A blank canvas is an opportunity, but it’s also very daunting. We try never to have expectations when we’re recording, and most people know us in very different ways. Our singles are usually very different from our albums, and some people relate solely to them. It’s a bit old fashioned to think of singles as an advertisement for the larger album. If people don’t want to move past the singles, that’s fine. If they want to go further, they can.

 

Where do you start when you’re recording a song?

I think what’s interesting is that the process can swing in style during the recording process. “Heart of Glass” started off with a reggae beat and then they tried it with disco and it grew into a classic. The song is best created as it goes, rather than existing in full from the very beginning. A song like “Hand Me Down Your Love” started out in one place at outset of the recording process, but ended up somewhere very different.

 

How do you know when a song has reached completion?

It’s kind of like when you exercise. You’re exhausted and tired from the exertion, but not so much that you never want to do it again. When you reach that point, that’s the signal that it’s finished.

 

Are there ever any arguments in the studio?

We’re not the kind of band that argues; the music argues for itself. The song will be pulling in one direction, and the best decision is usually to follow it. There are some uncomfortable silences during the recording process. At that point someone needs to take charge and come up with the best solution. Making music is sometimes about diplomacy and finding out how to work out the issue in the best interest of the music.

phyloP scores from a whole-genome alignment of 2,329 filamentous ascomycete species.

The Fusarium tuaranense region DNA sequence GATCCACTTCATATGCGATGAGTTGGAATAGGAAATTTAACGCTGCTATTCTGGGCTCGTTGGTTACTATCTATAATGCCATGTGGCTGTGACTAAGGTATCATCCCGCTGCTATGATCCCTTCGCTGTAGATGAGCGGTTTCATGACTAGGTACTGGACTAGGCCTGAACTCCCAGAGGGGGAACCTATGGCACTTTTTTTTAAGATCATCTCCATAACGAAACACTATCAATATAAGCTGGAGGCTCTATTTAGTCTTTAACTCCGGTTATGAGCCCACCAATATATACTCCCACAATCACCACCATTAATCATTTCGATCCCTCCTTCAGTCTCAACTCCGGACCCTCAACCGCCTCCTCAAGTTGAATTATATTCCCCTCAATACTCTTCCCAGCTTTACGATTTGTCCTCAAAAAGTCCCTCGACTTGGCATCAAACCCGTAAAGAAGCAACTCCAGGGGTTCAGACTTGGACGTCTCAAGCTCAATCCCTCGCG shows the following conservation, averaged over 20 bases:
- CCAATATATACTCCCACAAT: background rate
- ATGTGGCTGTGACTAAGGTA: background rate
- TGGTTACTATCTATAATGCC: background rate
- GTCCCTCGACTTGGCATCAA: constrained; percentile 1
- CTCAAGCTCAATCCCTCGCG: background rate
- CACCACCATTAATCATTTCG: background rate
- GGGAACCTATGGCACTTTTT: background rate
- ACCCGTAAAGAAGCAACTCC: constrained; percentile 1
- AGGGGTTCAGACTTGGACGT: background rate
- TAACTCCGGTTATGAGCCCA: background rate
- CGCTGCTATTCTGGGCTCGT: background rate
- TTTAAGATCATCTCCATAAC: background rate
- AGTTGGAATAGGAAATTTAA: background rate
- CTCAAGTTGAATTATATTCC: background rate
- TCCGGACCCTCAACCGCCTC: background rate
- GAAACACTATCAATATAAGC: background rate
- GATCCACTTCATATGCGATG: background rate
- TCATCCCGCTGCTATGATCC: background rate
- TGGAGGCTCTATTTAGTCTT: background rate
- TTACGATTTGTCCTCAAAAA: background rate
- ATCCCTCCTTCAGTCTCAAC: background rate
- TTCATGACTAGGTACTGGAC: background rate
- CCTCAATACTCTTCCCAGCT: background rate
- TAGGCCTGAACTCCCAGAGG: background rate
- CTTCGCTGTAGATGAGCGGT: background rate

Were you involved with the design of the album this time around?

I was, and it’s kind of a curious process in that everybody has an opinion about how things should look. I came up with a concept and did a whole bunch of drawings. I got my friends involved in the process and came up with a look that suited the album. The process of making a CD is interesting, because the majority of them will probably end up in a landfill. There’s no real purpose for their existence, but it makes them more like art. It’s an object without a real function. I would hope, however, that everybody who is going to legally download the album would at least want something to set a beer on and will buy the CD.

 

What’s your opinion about the state of the music industry today?

It’s still making music. As long as the industry is still able to do that, most everything else will fall into place. It’s when the industry starts trying to make calculations instead of music that it runs into trouble. There’s only so far a business plan can go. Things become really boring and the fans start to go away. When the industry focuses on simply making music and getting out to consumers without looking at the profit margin, the industry will be in a much better place than it is today.

 

Can you end the interview with a genuine exclusive? What is something that nobody knows about Hot Chip?

Nobody in the band drives at all. We all have to get around the old-fashioned way, on our own two feet. That’s not exactly the juiciest bit of information, but we are settling down a bit.